Reality Check: Racism in soccer

Football, indeed all sport and popular culture, can be a force for good, shaping a more tolerant, open society.

By
February 3, 2013 21:14
4 minute read.
Betar Jerusalem fans during match against Maccabi Umm el-Fahm, January 29, 2013.

Betar Jerusalem fans 370. (photo credit: Nir Elias/Reuters)

 
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“Some people believe football is a matter of life and death, I am very disappointed with that attitude. I can assure you it is much, much more important than that.”

So said the legendary Bill Shankly, the manager of the phenomenally successful Liverpool soccer team of the 1960s and 1970s. Shankly was only half-joking when he said this, according to his biographer, because the Liverpool icon fully understood the importance of football to its die-hard fans.

And the influence of football also transcends the boundaries of the stadiums in which it’s played. One of the drivers behind the emergence of Britain as a successful multi-racial society has undoubtedly been the acceptance of black players in England’s Premier League.

Back in the 1970s when Shankly was a manager, black players were rare and inevitably the target of the opposing fans’ hostility whenever they touched the ball.

Monkey chants, bananas thrown on the pitch and so on were commonplace only a generation ago, as was overt racism against blacks in wider society. It took a concerted effort on the behalf of the football authorities – the Kick it Out campaign – to remove racism from Britain’s soccer grounds and pitches, using a mixture of inclusive education on the one hand and punishment on the other.

As a sign of how seriously the English authorities take racism, England’s soccer team captain John Terry was taken to court last year, stripped of the captaincy, banned for four games and fined £220,000 for calling an opposing player a f***ing black c***. The word “black” was the word which caused Terry the problem.

Obviously, as the Terry incident showed, racism has not been entirely eliminated from the British game and there are still some grounds where black players know they are likely to receive racist abuse. But what has changed is the sense that it’s perfectly acceptable for fans or opposing players to target specific footballers on the basis of their color. It no longer is.

Meanwhile in Italy, at the beginning of the year, AC Milan players walked off the pitch in protest at racist abuse of their Ghana midfielder Kevin-Prince Boateng, and the friendly exhibition match they were playing against a lower-division team was called off. Just as Shankly noted the influence of football on people’s lives, so too did AC Milan’s coach Massimiliano Allegri, when he remarked that “Walking off was the right choice when faced with something like this. We need to stop these uncivil gestures. Italy needs to improve and become better educated and more intelligent.”


FOOTBALL, INDEED all sport and popular culture, can be a force for good, shaping a more tolerant, open society.

This summer Israel will be hosting UEFA’s European Under-21 Football Championship, a prestigious tournament that, if all goes well, has the potential for doing wonders for Israel’s image on the international stage.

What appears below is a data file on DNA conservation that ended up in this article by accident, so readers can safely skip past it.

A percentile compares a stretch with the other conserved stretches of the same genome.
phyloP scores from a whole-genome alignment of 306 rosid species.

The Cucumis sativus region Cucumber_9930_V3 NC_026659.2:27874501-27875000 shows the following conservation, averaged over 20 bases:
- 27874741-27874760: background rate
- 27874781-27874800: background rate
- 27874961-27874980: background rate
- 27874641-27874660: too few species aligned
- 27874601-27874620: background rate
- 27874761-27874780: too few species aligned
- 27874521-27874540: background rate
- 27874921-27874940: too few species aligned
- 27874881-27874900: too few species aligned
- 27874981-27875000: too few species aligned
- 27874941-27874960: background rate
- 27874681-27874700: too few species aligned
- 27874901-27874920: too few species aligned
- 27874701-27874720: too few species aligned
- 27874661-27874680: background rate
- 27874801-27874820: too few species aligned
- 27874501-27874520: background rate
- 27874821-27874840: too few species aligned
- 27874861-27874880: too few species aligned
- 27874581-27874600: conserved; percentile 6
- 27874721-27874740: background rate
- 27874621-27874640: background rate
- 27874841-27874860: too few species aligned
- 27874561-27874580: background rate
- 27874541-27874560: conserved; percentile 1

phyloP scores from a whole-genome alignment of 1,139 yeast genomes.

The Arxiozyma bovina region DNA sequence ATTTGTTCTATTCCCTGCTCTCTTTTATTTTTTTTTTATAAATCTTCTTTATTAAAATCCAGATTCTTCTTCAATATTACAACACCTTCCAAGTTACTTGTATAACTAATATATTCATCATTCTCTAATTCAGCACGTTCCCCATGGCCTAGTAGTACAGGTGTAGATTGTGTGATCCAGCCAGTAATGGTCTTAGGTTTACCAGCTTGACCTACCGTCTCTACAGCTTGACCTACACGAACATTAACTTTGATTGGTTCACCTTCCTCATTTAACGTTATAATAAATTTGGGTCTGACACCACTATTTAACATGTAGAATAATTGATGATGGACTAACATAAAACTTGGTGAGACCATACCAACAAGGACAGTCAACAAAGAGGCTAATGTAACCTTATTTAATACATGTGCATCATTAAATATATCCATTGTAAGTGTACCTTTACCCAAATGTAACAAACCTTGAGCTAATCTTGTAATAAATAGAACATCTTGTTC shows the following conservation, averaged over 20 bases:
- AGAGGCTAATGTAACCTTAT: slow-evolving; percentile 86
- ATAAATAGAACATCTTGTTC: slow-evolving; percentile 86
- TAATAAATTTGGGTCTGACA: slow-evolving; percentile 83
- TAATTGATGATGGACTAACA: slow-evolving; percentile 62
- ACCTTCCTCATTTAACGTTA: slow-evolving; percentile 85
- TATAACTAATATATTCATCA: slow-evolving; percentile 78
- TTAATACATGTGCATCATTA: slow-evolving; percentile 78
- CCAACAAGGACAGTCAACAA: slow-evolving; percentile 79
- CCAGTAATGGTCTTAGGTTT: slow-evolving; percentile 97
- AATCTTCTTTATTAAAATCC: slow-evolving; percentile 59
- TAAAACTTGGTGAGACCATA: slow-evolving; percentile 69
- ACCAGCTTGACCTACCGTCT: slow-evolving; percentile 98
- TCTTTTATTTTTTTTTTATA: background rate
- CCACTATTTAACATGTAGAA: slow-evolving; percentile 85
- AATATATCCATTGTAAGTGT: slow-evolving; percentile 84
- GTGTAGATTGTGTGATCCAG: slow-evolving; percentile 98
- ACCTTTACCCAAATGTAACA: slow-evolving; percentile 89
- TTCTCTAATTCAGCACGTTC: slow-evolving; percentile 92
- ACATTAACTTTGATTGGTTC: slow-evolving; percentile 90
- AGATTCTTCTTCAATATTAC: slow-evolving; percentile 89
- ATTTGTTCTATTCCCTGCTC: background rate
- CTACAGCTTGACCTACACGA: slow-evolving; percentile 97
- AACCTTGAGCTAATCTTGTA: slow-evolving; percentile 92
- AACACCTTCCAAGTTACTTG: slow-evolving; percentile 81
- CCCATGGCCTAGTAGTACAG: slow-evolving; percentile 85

Already, the sports pages of European papers are littered with mentions of Israel, where the only reference to conflict is within the context of 22 men running around a pitch chasing a leather ball. These championships give Israel the chance to portray a welcoming face to the world – just as it did when Israel hosted England in a qualifying game for the 2008 Euros.

But to do so, we have to ensure that the scourge of racism is fully removed from our stadiums. There will be plenty black and Muslim players appearing at this tournament and any sign of racist abuse directed at them will be prominently noticed, and condemnation of Israeli racism will, rightly, be quick to follow.

By bringing two Chechen Muslim players to Betar Jerusalem, the Israeli club with the most hard-core racist supporters, Arkady Gaydamak has made his greatest contribution to Israeli society. The Beitar owner, once a permanent fixture in the Israeli media before his humiliating defeat in the Jerusalem municipal elections and his return to Russia, has firmly showed those fans who unfurled a banner declaring “Beitar pure forever,” that such disgusting racism will no longer be tolerated.

Encouragingly, one of the fans behind the banner has already been arrested, banned from Beitar games for a year and is now on bail awaiting trial, while another Beitar supporter who attended a training session wearing a shirt with slogan “Mohammed is dead” has also been arrested. If Beitar and the police show they have zero tolerance for racism, decent people like former prime minister Ehud Olmert will no longer have to feel ashamed for being Beitar supporters.

As last week’s Master Chef final proved, when the contestants were an Orthodox Jewish woman, an Israeli- Arab Muslim woman and a German convert to Judaism, today’s Israel is a beautiful mix of ingredients – we just need to learn to share the recipe to create a better, more tolerant society.

The writer is a former editor-in-chief of The Jerusalem Post.

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